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China isn't retaliating, John Key says

NZ Newswire logoNZ Newswire 8/08/2016

The government is satisfied China's action against Zespri's kiwifruit exports isn't part of a wider trade retaliation programme, Prime Minister John Key says.

Zespri on Friday temporarily halted exports to China after a risk notification was issued because four containers were found to carry a fruit-rotting fungus.

Exports will resume when pre-export checking protocols are in place.

Mr Key says it's "a technical issue" and isn't connected to reported threats of trade retaliation if New Zealand initiates an inquiry into the alleged dumping of cut-price Chinese steel.

Zespri has confirmed it was contacted about possible "repercussions" but it isn't known who made the call and the Chinese government has given assurances there won't be any retaliatory measures.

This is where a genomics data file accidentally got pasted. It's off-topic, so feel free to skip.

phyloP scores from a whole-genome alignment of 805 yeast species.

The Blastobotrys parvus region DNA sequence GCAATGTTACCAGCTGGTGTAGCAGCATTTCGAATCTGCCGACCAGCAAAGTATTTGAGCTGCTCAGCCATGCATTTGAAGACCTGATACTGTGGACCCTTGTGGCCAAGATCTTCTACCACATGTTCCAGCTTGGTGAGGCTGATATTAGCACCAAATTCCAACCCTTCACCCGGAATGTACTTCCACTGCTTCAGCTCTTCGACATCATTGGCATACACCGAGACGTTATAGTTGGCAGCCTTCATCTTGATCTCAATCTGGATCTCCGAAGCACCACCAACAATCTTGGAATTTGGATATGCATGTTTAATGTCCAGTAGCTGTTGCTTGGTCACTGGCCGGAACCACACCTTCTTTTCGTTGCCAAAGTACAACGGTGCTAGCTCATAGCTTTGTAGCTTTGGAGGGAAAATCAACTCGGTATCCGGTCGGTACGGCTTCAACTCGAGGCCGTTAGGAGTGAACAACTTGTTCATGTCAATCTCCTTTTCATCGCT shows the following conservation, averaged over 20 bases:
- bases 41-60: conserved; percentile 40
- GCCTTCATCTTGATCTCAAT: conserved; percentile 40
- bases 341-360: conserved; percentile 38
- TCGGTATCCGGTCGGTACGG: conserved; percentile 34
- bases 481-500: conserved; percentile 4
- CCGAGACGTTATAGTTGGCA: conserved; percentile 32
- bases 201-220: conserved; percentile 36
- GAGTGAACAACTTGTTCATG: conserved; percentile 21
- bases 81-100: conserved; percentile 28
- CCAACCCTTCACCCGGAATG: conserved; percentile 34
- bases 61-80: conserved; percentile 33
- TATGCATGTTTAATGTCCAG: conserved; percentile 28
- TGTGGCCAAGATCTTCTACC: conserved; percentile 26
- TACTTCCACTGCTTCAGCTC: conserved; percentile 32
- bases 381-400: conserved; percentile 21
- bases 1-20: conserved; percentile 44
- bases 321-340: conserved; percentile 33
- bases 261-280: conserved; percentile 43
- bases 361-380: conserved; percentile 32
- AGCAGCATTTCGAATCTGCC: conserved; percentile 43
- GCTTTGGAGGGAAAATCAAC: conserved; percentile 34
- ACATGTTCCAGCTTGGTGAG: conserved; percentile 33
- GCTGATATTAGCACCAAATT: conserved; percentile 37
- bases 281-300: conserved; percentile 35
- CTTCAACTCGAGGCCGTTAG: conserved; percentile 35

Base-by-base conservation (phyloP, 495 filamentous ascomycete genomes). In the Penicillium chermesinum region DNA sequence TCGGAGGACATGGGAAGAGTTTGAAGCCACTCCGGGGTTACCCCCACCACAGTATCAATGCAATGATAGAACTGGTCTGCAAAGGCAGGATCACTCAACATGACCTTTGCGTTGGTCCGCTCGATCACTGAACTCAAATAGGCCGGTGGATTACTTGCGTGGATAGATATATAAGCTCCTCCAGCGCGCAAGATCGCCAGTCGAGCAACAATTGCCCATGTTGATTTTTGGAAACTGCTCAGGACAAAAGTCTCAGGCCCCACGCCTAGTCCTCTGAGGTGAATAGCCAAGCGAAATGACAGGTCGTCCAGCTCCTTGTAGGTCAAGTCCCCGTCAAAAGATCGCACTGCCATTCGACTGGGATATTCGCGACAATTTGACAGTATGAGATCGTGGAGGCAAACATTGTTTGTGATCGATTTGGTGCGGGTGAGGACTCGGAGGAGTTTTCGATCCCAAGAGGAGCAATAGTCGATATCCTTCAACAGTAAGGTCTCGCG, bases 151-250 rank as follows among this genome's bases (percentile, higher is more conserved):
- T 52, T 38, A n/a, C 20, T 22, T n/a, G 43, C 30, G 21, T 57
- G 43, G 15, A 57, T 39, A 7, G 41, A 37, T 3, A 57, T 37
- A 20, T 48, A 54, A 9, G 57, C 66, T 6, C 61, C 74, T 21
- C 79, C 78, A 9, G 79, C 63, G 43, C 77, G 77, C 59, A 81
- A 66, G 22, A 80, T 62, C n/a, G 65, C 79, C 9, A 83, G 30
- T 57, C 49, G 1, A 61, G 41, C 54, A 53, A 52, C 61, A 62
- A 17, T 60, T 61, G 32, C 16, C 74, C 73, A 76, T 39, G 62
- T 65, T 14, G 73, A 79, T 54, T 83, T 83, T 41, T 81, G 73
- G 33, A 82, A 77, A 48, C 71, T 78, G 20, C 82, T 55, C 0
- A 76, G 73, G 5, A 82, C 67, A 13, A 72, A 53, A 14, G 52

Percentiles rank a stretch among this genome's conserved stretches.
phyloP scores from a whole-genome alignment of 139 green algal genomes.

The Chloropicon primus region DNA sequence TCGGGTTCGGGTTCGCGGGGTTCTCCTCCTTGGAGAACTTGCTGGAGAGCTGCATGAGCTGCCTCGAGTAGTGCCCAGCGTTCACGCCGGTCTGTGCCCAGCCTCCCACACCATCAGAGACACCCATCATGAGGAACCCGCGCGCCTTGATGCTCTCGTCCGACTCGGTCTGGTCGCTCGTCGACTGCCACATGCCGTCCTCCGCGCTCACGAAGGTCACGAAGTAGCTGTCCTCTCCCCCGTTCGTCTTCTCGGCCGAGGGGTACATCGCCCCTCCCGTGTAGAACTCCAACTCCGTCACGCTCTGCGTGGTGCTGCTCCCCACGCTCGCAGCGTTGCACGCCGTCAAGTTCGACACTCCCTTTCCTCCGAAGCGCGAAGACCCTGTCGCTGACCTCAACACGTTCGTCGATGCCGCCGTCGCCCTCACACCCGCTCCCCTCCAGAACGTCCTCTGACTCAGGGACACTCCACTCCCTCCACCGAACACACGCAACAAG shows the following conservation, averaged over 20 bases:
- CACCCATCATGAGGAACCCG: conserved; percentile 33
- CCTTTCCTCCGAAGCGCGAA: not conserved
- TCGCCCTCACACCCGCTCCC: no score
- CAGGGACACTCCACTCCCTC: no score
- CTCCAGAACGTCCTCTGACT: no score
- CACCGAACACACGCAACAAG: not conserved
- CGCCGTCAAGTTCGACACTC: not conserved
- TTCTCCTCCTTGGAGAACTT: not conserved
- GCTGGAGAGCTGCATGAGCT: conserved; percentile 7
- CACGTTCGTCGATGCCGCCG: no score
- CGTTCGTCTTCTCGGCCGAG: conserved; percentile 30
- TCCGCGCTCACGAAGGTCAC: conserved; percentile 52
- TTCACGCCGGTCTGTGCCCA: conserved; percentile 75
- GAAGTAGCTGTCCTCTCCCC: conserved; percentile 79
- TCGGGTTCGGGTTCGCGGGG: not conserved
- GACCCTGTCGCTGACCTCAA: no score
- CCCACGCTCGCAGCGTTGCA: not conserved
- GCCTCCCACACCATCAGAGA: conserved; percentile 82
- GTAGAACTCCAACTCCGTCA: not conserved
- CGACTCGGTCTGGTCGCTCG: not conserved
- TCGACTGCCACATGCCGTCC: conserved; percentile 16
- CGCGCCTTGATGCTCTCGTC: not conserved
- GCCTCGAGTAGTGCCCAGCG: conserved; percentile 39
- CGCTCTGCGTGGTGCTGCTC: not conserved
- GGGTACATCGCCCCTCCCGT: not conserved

"Where there have been claims about reprisals we have sought assurances that wouldn't be the case, and we are comfortable these individual trade issues are literally that - individual trade issues, not part of a wider programme of retaliation against New Zealand," Mr Key said at his post-cabinet press conference on Monday.

"I think people should be careful about joining the dots - we certainly see this current issue with Zespri as a technical matter, it could have arisen at any time."

Mr Key says Zespri hasn't been stopped from sending kiwifruit to China, and he expects the issue will be quickly sorted out.

"They happen on both sides," he said.

"New Zealand sometimes stops products or demands more information ... it's not unique to China."

The fungus that was found isn't a risk to food safety.

"Zepsri's rigorous quality systems for checking and rechecking means this affects only a tiny fraction of the 135 million trays we're shipping this season," a company spokeswoman said on Friday.

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